posted on March 24, 2008 22:35 :: 6162 Views
For the second year, a coalition of conservation groups and agencies have joined forces to make bird migration safer by making Minneapolis and St. Paul a bit darker, according to the Minnesota Department of Natural Resources (DNR).
The Lights Out Twin Cities project is encouraging city, state and private building owners to turn off non-necessary lighting in spring and fall during peak migration hours. This is the second year of the Lights Out campaign. It begins on March 15 and runs through the end of May from midnight until daylight.
The first year was very successful with 24 building owners joining in the effort to save birds. An added benefit building owners are reporting is energy savings. One building reported more than $2,000 energy savings last year by turning their lights out at night during migration.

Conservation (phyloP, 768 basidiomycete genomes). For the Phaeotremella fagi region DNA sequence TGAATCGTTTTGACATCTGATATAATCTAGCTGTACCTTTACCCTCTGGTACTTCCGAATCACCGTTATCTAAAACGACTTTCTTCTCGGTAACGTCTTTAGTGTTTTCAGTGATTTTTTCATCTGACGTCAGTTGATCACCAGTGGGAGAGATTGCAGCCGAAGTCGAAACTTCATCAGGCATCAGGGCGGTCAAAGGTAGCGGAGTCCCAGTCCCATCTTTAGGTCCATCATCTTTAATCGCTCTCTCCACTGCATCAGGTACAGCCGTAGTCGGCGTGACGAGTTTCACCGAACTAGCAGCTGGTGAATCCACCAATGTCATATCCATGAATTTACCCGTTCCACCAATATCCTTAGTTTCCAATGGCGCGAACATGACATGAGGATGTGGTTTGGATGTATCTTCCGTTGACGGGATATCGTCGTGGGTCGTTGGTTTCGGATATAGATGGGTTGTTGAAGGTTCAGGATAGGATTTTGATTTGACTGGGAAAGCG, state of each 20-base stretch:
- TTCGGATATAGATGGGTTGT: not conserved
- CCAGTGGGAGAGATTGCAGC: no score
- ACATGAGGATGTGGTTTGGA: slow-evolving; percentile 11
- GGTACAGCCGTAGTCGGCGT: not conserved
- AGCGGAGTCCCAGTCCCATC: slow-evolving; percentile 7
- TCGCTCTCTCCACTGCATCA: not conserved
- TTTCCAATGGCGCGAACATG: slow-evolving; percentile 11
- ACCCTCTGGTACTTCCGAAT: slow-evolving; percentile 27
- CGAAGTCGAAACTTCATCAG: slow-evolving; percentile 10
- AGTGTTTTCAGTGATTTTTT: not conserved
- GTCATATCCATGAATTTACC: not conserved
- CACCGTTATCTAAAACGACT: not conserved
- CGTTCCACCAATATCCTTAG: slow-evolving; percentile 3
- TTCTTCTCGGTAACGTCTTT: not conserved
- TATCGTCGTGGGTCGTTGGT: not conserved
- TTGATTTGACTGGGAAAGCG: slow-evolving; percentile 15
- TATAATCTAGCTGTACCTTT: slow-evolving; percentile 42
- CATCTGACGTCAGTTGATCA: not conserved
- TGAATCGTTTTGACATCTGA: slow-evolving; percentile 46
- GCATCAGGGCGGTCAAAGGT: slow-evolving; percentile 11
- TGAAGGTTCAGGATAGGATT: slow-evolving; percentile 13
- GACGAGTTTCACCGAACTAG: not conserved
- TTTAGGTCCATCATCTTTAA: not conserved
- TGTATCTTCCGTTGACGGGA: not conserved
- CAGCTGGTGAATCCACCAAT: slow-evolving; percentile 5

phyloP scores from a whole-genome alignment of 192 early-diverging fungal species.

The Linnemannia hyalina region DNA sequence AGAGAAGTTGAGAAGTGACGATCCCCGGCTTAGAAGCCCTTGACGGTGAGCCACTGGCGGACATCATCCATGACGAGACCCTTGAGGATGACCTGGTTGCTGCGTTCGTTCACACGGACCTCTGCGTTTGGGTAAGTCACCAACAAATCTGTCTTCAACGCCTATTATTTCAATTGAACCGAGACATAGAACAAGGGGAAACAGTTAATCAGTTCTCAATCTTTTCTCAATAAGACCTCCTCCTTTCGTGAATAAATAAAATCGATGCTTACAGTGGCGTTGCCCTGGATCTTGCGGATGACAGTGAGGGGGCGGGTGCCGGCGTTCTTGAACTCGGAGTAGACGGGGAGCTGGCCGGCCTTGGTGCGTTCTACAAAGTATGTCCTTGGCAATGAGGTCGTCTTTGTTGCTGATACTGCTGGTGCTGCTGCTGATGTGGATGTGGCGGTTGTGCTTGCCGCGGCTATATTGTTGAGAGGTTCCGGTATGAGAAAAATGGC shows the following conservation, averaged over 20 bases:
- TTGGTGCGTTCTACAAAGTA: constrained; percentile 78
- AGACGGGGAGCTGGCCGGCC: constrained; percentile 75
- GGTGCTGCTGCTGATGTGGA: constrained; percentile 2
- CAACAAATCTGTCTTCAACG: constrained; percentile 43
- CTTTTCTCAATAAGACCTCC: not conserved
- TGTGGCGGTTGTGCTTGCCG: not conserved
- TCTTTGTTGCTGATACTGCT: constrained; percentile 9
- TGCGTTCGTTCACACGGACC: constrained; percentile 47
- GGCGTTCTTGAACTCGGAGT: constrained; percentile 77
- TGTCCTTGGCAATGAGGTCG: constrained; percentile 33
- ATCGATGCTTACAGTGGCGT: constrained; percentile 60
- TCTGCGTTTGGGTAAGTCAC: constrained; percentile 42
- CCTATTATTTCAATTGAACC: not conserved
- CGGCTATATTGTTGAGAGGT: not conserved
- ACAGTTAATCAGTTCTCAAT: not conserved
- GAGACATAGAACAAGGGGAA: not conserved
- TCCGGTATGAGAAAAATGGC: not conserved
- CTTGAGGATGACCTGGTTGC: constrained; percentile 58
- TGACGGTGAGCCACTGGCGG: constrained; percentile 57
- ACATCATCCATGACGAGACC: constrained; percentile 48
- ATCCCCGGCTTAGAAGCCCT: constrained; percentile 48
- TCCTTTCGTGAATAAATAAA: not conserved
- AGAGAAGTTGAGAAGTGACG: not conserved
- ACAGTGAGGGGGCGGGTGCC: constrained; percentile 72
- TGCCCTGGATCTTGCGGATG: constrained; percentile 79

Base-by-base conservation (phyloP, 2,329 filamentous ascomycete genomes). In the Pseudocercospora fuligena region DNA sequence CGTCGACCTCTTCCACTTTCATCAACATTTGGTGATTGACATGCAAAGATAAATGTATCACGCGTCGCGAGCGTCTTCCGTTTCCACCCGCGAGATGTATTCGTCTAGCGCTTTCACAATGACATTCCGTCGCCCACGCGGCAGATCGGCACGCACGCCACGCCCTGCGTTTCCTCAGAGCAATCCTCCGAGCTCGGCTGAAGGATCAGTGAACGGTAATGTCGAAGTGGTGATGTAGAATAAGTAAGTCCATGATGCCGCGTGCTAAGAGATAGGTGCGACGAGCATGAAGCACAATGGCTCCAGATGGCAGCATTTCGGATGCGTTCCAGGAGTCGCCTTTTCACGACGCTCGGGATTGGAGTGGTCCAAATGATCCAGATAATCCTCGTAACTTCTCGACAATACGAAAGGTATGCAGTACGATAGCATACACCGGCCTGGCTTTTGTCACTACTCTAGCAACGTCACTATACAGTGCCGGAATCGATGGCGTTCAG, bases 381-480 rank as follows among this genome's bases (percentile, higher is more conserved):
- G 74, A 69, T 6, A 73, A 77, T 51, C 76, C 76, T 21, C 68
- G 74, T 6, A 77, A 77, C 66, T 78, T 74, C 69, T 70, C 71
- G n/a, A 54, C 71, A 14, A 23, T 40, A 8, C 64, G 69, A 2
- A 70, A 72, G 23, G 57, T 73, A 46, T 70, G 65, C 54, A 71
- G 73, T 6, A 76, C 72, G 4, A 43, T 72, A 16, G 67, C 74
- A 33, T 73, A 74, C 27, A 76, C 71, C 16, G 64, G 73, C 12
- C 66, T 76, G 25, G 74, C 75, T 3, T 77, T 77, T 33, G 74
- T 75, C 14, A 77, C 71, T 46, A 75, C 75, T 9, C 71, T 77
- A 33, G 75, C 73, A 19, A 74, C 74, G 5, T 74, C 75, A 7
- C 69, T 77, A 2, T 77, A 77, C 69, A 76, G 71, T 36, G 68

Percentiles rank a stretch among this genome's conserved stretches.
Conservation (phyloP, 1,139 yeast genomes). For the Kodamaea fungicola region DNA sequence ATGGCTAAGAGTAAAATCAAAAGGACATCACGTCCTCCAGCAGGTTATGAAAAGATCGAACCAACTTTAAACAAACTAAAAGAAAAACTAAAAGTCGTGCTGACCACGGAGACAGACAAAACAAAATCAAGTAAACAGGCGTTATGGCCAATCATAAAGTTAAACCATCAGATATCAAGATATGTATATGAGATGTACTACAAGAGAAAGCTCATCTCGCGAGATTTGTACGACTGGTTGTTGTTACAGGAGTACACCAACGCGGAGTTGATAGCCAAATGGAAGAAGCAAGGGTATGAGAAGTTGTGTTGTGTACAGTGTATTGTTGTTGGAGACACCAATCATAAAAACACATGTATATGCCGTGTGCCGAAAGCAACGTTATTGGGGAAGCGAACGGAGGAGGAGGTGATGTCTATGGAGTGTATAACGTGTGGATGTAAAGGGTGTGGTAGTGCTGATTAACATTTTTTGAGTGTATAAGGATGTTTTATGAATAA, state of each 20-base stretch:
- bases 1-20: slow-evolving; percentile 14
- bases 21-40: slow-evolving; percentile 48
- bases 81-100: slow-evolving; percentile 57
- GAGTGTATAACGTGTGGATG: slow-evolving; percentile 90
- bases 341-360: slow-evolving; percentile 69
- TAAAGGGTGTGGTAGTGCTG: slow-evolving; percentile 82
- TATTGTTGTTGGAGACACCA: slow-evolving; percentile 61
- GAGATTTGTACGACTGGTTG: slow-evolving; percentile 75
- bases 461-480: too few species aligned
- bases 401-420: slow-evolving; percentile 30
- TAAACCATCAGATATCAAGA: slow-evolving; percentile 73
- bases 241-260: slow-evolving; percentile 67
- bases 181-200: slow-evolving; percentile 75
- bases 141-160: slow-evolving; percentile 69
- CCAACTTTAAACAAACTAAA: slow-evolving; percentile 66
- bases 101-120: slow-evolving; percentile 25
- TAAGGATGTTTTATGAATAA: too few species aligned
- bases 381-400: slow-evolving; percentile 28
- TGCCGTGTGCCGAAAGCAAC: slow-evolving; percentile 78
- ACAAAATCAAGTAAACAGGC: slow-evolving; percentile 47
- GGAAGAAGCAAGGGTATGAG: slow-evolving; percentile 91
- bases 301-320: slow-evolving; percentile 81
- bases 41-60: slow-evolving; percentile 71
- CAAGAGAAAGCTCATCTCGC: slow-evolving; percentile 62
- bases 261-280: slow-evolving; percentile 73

“Since most songbirds fly at night they must find ways to navigate around hazards like tall buildings along their migratory routes,” said Carrol Henderson, DNR Nongame Wildlife program supervisor. “Many birds die preventable deaths as they collide with lighted buildings or are dazed by the lights and circle around until exhausted. Fewer birds are attracted to and suffer harm from darkened buildings.”
Lights Out efforts in Toronto, Chicago and New York have a proven track record of saving migratory birds.
Lights Out Twin Cities is one element of Project Bird Safe, a joint effort by Audubon, the Bell Museum of Natural History, the Wildlife Rehabilitation Center and the DNR Nongame Wildlife Program. Volunteers are being sought to monitor buildings where they live or work to collect fallen birds. This information can be used to assess the magnitude of bird mortality around Twin Cities buildings.
People interested in volunteering may sign up for a mid-April training session by contacting firstname.lastname@example.org or the state Audubon office at (651) 739.9332.